Photo by Erica Techo.
Cullen and Katie
Cullen and Katie post daily vlogs on their YouTube channel featuring their daughter Macey Gaines.
Taking a vlogging hobby and turning it into a full-time job took a leap of faith.
“I was 30 at the time, and I said, if I don’t take that risk, I’ll be 40 in 10 years. What if we don’t do what we love and just look back and regret everything? So let’s just take this risk, and it’s paid off just in the last year and a half tremendously,” said Cullen, one half of the YouTube duo Cullen & Katie.
The Hoover residents first started vlogging, or video blogging, on YouTube four years ago as a way to keep up with friends and family. At the time, they were living in Tallahassee and wanted to stay in touch with everyone in Birmingham.
When they moved back, they decided to keep up their daily videos to preserve their memories.
“The craziest part was just jumping straight into it,” Cullen said. “Most YouTubers start by uploading like one video a week and learning how to edit it and trying to make the content as best as they could, and we just went ‘Let’s just do daily vlogs,’ and didn’t realize how much time and effort went behind every single day.”
Katie said along with getting more comfortable in front of the camera over time, they have also learned the best content for their viewers.
“We’ve learned a lot more how to actually put in the things that are interesting,” Katie said.
“It took us three and a half years to realize, OK we don’t need to put every single thing in there,” Cullen said.
Since their first vlog in May 2011, Katie and Cullen have received more than 30 million views on their channel and have 189,154 subscribers. They asked not to publish their last names due to this online visibility.
“It’s a weird phenomenon to think about that there’s that many people that want to watch somebody else’s life,” Cullen said.
Accumulating followers was not an easy process. After being laid off from his job, Cullen decided to transition to work on videos full time and spent most of the time networking. He responded to almost every comment on their channel, monitored social media and worked to build an audience. At that time, their channel only had 5,000 subscribers.
“Within that time, we happened to find out that we were expecting her [daughter Macey Gaines], and YouTube loves babies, so we put a lot of effort into talking about that on our channel, and our channel kind of just took off,” Katie said.
As they began to pick up subscribers, transitioning to full-time YouTubers became more feasible. Social media is becoming a more respected form of media, Cullen said, and companies realize the potential influence YouTube channels have.
That means Cullen and Katie can make money through brand deals and advertisements on their channel, and thankfully, Cullen said, their fans realize that is how they are able to spend all of their time working on videos.
“They know this is how you’re making a living and because you do that, they can watch you every day,” Katie said.
They described their channel as a ‘completely unscripted reality show.’ Maintaining a daily vlogging channel means they can’t hide many aspects of their lives from the camera.
During their time on YouTube, Cullen and Katie went through two miscarriages. Even though it was difficult, they chose to share their experience on a video.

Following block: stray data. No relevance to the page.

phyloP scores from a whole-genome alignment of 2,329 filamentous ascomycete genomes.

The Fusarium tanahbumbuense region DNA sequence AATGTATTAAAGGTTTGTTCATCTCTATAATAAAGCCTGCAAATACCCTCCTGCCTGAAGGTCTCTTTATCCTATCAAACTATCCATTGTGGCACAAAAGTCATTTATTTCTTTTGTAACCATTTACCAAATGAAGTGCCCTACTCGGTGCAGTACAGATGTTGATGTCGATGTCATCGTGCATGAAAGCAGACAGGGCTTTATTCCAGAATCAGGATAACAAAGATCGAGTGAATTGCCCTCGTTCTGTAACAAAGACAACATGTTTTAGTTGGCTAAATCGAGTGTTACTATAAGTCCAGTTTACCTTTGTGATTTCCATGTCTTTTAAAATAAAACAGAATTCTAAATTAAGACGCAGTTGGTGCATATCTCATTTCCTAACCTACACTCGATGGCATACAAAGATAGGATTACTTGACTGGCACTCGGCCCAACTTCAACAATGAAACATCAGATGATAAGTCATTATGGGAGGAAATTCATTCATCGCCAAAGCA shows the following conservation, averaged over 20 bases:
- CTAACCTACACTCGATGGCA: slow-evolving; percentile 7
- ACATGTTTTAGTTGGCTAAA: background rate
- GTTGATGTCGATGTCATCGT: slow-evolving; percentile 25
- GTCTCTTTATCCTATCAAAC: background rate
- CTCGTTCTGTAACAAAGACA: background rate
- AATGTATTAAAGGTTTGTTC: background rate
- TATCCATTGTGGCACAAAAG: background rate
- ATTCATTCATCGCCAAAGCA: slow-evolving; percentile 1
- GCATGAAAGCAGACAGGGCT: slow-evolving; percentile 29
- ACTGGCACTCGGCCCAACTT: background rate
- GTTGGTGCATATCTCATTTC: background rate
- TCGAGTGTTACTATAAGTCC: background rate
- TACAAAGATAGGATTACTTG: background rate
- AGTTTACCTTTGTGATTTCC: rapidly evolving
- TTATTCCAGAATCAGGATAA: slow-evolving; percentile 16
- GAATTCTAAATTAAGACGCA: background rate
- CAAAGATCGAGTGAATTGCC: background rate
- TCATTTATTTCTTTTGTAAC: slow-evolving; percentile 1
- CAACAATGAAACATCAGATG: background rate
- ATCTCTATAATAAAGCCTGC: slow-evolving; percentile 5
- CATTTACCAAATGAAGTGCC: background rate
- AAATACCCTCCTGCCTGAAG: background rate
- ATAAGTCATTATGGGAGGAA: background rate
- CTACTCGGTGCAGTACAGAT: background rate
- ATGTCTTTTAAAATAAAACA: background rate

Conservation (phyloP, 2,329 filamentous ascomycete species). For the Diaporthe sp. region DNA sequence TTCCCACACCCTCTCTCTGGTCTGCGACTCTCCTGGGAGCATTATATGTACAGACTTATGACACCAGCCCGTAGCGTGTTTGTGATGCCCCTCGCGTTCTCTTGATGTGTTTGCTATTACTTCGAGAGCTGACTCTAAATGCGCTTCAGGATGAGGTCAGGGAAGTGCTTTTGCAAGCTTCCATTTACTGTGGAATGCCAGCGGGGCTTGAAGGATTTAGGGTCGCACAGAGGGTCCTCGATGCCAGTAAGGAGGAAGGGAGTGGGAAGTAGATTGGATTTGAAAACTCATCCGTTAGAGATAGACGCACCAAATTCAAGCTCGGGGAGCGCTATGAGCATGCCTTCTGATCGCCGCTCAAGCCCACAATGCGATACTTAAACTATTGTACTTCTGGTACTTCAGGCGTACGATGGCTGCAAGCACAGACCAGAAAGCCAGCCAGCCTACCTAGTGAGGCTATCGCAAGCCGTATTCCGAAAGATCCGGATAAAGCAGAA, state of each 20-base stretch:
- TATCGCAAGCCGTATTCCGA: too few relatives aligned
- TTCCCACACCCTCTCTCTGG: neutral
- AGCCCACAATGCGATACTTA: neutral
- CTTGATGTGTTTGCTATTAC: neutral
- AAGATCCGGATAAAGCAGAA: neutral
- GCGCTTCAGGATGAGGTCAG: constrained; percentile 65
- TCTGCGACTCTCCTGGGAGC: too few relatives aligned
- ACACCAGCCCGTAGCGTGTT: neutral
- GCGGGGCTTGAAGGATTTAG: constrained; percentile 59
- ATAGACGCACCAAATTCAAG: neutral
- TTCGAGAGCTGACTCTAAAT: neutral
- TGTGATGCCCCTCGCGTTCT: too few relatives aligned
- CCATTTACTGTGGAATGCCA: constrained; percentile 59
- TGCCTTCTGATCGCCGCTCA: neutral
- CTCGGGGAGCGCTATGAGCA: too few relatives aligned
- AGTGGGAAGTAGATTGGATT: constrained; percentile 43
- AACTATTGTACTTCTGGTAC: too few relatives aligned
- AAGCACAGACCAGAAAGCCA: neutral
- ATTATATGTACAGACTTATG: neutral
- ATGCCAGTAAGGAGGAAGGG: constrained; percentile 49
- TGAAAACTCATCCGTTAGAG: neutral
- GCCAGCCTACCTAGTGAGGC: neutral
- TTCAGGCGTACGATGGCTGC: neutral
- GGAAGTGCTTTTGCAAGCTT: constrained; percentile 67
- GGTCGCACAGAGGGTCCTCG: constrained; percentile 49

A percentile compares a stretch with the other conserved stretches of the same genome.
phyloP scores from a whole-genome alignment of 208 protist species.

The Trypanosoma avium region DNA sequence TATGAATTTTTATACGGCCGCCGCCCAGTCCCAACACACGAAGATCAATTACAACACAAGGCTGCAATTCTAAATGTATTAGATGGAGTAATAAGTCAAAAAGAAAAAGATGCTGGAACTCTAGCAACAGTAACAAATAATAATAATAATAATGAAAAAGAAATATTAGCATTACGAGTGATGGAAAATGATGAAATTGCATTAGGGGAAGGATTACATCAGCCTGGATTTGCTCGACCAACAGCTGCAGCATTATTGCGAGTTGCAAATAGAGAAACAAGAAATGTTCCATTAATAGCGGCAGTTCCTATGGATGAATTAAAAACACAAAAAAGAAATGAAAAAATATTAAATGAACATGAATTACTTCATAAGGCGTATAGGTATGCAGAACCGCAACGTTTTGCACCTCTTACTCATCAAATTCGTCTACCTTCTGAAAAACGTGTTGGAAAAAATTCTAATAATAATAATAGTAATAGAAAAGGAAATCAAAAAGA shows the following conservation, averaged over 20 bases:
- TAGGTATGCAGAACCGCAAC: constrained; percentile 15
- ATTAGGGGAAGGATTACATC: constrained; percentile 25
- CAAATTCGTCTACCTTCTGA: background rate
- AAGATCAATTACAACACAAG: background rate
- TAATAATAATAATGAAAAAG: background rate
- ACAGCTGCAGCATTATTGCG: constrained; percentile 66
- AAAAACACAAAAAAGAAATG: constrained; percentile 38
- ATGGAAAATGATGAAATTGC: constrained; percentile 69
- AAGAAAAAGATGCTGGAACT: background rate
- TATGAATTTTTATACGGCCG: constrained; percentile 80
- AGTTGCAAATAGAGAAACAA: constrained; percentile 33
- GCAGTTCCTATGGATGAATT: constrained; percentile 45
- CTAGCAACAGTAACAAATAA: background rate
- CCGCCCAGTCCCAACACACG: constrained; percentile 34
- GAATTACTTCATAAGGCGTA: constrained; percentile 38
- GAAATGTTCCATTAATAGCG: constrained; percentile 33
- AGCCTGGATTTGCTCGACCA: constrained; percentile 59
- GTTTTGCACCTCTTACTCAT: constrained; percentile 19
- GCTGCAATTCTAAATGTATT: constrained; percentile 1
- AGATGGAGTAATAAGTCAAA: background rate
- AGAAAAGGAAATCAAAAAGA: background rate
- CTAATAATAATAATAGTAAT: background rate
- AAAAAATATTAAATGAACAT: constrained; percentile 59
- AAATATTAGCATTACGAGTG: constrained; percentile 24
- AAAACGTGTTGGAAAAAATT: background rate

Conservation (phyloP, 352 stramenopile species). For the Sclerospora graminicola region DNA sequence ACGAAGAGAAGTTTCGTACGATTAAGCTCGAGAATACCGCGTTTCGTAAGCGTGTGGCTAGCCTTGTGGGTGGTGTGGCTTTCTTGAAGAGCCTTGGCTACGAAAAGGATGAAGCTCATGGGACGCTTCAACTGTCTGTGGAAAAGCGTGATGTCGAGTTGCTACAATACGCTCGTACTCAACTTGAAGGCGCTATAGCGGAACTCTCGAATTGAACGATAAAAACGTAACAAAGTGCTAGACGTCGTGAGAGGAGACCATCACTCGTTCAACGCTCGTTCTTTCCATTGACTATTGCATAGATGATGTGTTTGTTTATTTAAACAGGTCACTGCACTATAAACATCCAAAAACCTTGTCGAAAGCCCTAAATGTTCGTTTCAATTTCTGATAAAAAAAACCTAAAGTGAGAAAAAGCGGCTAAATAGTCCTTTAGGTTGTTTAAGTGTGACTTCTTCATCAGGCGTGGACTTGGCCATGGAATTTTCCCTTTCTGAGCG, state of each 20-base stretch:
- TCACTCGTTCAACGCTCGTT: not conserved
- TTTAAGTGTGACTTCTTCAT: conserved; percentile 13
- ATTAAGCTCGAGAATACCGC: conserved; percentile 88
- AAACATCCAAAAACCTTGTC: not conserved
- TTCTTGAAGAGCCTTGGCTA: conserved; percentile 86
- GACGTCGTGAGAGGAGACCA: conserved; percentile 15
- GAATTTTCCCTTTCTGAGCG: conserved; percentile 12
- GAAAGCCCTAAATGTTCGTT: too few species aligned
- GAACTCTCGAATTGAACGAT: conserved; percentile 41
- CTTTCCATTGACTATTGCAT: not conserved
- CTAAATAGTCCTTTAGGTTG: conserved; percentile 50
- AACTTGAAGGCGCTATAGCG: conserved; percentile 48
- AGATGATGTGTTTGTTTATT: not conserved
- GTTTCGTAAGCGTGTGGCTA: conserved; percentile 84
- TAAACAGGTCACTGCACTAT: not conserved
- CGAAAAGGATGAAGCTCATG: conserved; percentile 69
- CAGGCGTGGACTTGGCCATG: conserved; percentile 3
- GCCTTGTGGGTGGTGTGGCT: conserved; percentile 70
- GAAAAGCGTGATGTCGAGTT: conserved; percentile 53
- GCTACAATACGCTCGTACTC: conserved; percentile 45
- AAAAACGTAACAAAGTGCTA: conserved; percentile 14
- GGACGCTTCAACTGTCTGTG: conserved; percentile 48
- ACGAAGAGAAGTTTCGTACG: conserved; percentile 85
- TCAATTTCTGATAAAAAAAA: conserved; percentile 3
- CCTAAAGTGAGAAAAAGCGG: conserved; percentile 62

“That day, we could fake it and just say we’re sick, we don’t feel good,” Cullen said. “… But we took a nap, we slept on it, and we just talked about it. We just got an outpouring of support.”
Talking it through on camera was also beneficial to them, Katie said. While helping connect to audience members, they also could work through some of their emotions.
“I think it does go both ways,” Katie said. “It’s hard because you think, ‘I don’t want to turn the camera on. I’m just not in the mood … but then once we started talking about it, not only helping other people, but a little bit it helped make us feel better.”
A factor for connecting with a vlog, Cullen said, is finding things you have in common. This can range from owning the same appliance or outfit to experiencing the same real-life struggles. They often get comments thanking them for bringing some joy into a hard day or for openly talking about an issue, and they hope to connect with viewers in little things as well.
“I think with it being vlogs and that we put our life on the Internet every day, people know it’s got to be a mess sometimes,” Katie said. “And I think sometimes it makes people feel better, like, ‘Oh, I’m not the only one who has a messy house.”
Even when the camera is off, the job is going 24/7, Cullen said. After vlogging for the day, they have to edit and upload the video and then promote it over social media. Although it took some time to explain how Internet videos are a full-time job, Katie said their friends and families are realizing how much work goes into a YouTube channel.
The time commitment is worth it, they said, and they consider it a blessing to stay home with their daughter.
“It’s definitely not the norm,” Katie said, “and it’s not something five years ago I ever would think. If you told me we’d both be staying at home doing this YouTube thing, taking care of our baby, being together every day, I would have been like, ‘What? There’s no way.’”
For more, visit youtube.com/user/bamachick1101.